Today’s crazy winter weather reminds me of Jamie and Dan’s recent wedding at The Conservatory in St. Charles
http://www.gardenwedding.com/. We had freezing rain the night of the rehearsal, causing some members of the bridal party to take rooms nearby, rather than risk the slippery trip home. But on the night of their wedding, it was 20 something degrees outside, clear and cold. Inside the beautiful and heated tropical glass gardenhouse, all were warm and aglow with the joy and love of the newlyweds, captured so beautifully by Ryan Gladstone Photography
Congratulations, Jamie & Dan!
If you want to have a lovely garden wedding in the St. Louis area any time of year, one of your best options can be found at The Conservatory in the Historic District on Main Street in St. Charles. The staff is friendly, courteous, and professional. And the surroundings are simply gorgeous! It is especially lovely to be warm and cozy inside surrounded by lush greenery, while the weather outside is doing its cold, wintry thing.
I took this picture just before a ceremony this past Saturday. For more photos and information on this charming wedding venue, see
Whether or not the weather will interfere with your wedding plans is always an issue to one degree or another (pun intended). Of course, if you are planning an outdoor ceremony weather automatically becomes a more significant factor, whatever the season. But during the winter months, weather can become a challenge for anyone’s wedding plans because of nasty things like freezing rain, ice storms, or simply your basic blizzard. Your guests may end up waiting in airports, stuck in hotels, or unable to get out of their own driveways. So why plan a winter wedding?
The reasons can be many and varied, but here are a few. Sometimes it’s just a timing issue related to many other complex factors in the couples’ life together. Other times couples choose winter because they can get reduced rates on just about everything during “off season” for the wedding industry, having their dream wedding for a fraction of the cost of a spring, summer, or autumn wedding. And then there are those who just love winter and want to celebrate their love for each other during their favorite season.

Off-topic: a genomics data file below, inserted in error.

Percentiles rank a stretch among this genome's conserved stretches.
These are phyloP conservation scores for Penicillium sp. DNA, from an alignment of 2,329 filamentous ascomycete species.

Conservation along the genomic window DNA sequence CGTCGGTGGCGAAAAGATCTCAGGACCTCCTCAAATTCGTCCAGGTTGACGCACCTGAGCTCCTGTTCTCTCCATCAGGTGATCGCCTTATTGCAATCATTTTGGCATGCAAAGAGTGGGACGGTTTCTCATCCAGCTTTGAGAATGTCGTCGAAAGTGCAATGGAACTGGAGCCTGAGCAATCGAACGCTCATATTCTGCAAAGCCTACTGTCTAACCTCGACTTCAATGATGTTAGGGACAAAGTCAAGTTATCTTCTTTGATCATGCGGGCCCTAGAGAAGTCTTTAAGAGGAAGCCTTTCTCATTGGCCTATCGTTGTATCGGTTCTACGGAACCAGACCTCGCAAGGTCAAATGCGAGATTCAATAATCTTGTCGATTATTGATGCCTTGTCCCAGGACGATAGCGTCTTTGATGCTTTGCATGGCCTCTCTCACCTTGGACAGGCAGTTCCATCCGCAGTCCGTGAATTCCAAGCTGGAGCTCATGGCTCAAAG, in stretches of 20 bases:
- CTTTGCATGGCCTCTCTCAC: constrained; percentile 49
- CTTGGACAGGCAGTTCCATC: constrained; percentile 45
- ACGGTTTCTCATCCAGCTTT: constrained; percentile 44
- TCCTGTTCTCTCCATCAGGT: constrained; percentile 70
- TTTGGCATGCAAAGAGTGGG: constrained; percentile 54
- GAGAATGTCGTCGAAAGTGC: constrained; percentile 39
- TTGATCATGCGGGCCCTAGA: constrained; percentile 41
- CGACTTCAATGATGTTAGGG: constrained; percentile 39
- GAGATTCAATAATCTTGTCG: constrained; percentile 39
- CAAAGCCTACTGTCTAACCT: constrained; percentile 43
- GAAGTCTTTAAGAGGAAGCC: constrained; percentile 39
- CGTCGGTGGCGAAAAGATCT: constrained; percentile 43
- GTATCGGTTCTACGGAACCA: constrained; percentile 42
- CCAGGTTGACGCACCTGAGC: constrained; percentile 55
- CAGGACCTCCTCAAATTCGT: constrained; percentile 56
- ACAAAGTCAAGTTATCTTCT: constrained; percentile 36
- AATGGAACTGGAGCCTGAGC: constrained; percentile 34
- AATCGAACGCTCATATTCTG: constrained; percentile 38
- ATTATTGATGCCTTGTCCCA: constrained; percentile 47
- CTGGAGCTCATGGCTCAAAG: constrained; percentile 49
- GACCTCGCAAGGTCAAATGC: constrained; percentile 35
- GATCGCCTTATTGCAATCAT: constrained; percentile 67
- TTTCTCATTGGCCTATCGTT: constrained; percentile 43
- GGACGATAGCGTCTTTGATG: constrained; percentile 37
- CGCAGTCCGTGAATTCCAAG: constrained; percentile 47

Since no one I know has figured out how to control the weather, couples who want to plan their weddings for the winter months should just roll the dice and take whatever comes their way. In St. Louis, although you could get freezing rain, an ice storm, or a blizzard, chances are you could also get one of those crazy winter days with lots of sunshine when the temperature hits 50. Either way, it is good practice for married life, where couples agree to hang in there with each other with no available accurate forecast for what the future will bring!
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As another Thanksgiving rolls around, I find I have much for which to be grateful. As far as my Celebrant work is concerned, I am deeply appreciative of the fifty-two couples who entrusted their wedding ceremonies to me this year. Each one unique, each one a delight. Do I have an amazing job, or what?
And, speaking of weddings and Thanksgiving, my husband and I were married the Friday after Thanksgiving in 1983. Of course this means that our anniversary falls on Thanksgiving Day from time to time. So, this Thursday we will celebrate our twenty-seventh year of marriage. Time does fly, when you’re having fun!
Happy Thanksgiving, everyone.